I squatted down low trying to get a better view but all I could see was the flitting image of a small, drab brown bird. It could have been any bird from what I could see. Our group tried to follow this furtive warbler as it non-chalantly moved through the thick bush feeding on insects, spiders and other small critters it found in the leaf litter.  This went on for half an hour and all I could get was a fleeting glimpse of the bird but I was elated. After all these many years of searching I finally saw my first Swainson’s Warbler. I did not get a very good view of the bird but it was a lifer for me and I was giddy with excitement.  I fist-bumped Lisa—our little ritual whenever we get a lifer.  There is a special feeling of elation and excitement birders get when spotting a new bird species for the first time in their life.  I call this feeling “Lifer Ecstasy.”  I was happy and it didn’t matter if it was rainy and windy and we wouldn’t be going on our planned boat birding tour.  I saw my first Swainson’s Warbler (albeit just a brief glimpse) and this little victory more than compensated not going birding on Laguna Madre.

The ecstasy

Sitting on a park bench and munching granola bars my wife and I were discussing how frustrating it was not to get a good look of this lifer.  It reminded me of when I stood in the rain for an hour in the Andean highlands of Ecuador trying to spot the rare Paramo Tapaculo, a similar small, drab brown bird that is more often heard than seen because it prefers to remain hidden from view.  It was precisely at this point while discussing our frustration over the situation that a volunteer at the center who was sitting beside us pointed her finger and said “There, on the tree stump, there it is!”  And there, out in the open, there was our Swanson’s Warbler!   It stayed out in the open for all to see as it hopped around from stump to large rocks to a thick tree branch as it turned around to give us views from all sides.  Saying it’s a breath-taking moment isn’t a cliché. To stand there and look through your binoculars at something you’ve chased for 50 years, you can’t help but hold your breath. I’m surprised more birders don’t pass out in the field.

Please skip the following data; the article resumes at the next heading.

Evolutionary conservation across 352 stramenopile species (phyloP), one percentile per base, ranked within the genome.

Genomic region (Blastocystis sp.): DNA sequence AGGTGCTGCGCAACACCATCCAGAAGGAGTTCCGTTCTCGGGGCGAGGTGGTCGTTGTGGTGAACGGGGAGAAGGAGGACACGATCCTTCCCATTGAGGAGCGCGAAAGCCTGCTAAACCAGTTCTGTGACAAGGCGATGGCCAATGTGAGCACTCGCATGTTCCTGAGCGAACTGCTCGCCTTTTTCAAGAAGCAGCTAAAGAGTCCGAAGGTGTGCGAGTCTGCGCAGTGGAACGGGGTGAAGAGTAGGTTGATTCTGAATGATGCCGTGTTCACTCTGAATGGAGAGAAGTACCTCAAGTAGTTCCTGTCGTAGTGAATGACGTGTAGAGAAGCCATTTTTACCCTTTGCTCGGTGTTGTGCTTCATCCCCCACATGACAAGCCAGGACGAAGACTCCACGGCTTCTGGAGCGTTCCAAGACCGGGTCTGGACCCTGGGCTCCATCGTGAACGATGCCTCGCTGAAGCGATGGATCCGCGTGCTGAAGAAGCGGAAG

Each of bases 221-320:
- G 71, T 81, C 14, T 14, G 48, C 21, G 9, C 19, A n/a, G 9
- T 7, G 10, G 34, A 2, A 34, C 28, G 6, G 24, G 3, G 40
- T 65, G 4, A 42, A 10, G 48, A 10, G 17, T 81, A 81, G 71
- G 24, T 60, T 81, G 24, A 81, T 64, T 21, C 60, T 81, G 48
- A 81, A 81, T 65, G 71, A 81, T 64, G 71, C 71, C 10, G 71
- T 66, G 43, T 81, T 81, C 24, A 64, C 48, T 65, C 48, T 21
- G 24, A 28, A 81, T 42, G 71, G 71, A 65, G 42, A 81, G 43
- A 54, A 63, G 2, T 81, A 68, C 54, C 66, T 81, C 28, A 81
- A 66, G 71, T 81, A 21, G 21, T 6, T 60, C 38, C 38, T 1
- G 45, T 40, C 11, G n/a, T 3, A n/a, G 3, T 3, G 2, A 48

Swainsons Warbler - Ian Davies (1)

(Photo credit: © Ian Davies.  Thank you to Ian Davies for sharing this photo with us. Ian was on our tour and took this photo as we all got the good looks of the warbler.


The irony

Back at the Bird Festival headquarters, our joy was crushed.

We had just arrived back at the Bird Festival headquarters and were telling other festival-goers of our find when we heard the news that the very same Swainson’s Warbler was caught and eaten by a Loggerhead Shrike (another uncommon bird which has suffered a drastic population loss in recent years). The news was spreading fast, both at the festival and on Twitter. I was saddened at the untimely loss of our little lifer who had thrilled us so much. Why couldn’t that Loggerhead Shrike catch one of the many House Sparrows hanging around the Nature Center instead?  Well, that is just nature’s way I try to tell myself. Birding would not be birding if it didn’t have its moments of both ecstasy and irony.


Warning: Video contains all my dreams being torn apart and devoured by a Loggerhead Shrike.

Watch Loggerhead Shrike eating a Swainson’s Warbler on YouTube

Video published on Nov 8, 2015 on YouTube by Mira F. 

Loggerhead Shrike eating a Swainson’s Warbler at the convention centre on South Padre Island, TX. November 8, 2015 at 8:05 am